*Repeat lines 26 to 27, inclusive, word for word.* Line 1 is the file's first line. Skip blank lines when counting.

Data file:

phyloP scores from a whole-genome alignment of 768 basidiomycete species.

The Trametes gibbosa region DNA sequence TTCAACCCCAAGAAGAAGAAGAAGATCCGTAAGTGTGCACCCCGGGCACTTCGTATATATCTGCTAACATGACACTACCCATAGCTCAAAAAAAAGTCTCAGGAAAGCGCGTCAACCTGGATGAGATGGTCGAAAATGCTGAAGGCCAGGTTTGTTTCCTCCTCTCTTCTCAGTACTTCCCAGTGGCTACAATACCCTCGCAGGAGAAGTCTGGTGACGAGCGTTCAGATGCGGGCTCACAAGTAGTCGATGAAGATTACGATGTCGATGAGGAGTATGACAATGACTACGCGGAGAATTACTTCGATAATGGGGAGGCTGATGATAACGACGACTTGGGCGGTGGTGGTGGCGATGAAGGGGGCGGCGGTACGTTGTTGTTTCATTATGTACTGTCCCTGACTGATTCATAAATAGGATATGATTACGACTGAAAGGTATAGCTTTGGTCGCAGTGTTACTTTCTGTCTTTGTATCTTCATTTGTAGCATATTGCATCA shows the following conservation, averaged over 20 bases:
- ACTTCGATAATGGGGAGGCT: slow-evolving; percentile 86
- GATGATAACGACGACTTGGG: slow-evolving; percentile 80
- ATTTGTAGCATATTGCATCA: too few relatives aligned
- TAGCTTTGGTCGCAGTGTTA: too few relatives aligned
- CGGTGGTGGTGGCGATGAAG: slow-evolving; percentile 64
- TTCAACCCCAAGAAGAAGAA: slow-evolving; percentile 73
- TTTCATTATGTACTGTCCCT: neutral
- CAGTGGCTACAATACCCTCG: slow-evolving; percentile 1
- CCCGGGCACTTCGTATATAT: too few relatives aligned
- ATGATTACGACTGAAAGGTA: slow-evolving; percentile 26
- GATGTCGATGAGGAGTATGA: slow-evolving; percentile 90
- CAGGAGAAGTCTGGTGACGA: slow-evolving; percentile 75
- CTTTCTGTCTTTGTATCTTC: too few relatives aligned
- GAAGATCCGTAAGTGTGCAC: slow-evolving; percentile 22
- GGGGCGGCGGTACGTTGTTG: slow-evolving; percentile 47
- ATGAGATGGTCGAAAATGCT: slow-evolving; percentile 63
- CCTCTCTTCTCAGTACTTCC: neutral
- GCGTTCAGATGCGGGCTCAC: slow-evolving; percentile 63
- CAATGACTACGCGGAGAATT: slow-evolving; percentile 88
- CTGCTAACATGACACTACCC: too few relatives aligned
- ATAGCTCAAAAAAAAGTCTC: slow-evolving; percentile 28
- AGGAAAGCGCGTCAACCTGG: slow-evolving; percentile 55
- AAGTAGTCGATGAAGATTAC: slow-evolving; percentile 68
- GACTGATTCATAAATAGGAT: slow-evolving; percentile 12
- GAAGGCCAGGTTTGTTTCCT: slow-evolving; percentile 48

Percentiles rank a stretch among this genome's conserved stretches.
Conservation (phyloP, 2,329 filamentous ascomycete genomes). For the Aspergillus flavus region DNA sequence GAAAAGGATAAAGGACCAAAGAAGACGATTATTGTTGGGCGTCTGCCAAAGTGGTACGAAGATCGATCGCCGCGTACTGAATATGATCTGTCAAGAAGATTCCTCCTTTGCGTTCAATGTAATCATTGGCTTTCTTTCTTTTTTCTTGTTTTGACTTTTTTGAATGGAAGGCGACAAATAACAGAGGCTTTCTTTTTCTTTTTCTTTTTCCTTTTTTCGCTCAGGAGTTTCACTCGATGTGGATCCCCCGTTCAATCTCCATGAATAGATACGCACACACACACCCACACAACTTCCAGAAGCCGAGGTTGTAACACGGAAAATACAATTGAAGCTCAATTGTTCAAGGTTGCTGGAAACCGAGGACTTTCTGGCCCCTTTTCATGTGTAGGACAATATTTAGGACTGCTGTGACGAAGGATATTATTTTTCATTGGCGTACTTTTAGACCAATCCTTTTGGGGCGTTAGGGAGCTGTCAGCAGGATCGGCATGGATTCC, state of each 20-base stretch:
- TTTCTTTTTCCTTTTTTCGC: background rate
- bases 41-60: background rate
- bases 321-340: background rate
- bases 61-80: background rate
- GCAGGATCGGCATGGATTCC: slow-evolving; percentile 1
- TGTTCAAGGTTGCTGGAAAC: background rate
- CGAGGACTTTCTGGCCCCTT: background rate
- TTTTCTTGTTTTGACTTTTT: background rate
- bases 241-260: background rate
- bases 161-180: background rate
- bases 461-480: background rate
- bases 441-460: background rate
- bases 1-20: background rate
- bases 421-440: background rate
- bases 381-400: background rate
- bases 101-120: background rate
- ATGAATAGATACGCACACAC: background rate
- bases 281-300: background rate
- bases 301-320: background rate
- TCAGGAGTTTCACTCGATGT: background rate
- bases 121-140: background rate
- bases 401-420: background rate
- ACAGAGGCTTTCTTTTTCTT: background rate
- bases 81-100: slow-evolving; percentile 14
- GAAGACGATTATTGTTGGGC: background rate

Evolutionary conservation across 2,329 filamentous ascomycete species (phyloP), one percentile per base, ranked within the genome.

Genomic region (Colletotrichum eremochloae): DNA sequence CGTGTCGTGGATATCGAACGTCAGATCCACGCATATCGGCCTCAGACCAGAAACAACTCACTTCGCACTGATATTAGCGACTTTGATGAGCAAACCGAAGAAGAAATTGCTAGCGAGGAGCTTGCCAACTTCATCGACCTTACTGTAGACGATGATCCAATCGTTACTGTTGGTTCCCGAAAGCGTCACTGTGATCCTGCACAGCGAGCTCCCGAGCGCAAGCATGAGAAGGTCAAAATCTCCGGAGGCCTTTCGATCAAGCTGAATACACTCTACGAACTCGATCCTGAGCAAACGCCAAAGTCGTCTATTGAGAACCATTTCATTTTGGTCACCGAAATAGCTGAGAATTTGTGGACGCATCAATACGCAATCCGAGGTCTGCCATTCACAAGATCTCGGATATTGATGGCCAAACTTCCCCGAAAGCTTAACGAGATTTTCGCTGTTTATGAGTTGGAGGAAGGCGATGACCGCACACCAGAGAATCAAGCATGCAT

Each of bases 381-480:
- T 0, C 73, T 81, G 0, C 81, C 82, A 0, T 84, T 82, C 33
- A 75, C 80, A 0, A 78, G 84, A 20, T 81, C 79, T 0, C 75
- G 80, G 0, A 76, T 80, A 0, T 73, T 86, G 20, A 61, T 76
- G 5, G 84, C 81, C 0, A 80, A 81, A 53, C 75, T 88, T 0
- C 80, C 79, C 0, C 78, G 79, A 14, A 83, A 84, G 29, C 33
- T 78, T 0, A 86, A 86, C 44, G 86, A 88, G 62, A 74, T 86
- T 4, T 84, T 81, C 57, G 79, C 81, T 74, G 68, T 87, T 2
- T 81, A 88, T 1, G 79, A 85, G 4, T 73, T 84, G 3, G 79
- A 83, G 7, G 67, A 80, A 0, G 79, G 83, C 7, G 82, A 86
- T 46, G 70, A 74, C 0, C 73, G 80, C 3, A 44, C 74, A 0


- GACTGATTCATAAATAGGAT: slow-evolving; percentile 12
- GAAGGCCAGGTTTGTTTCCT: slow-evolving; percentile 48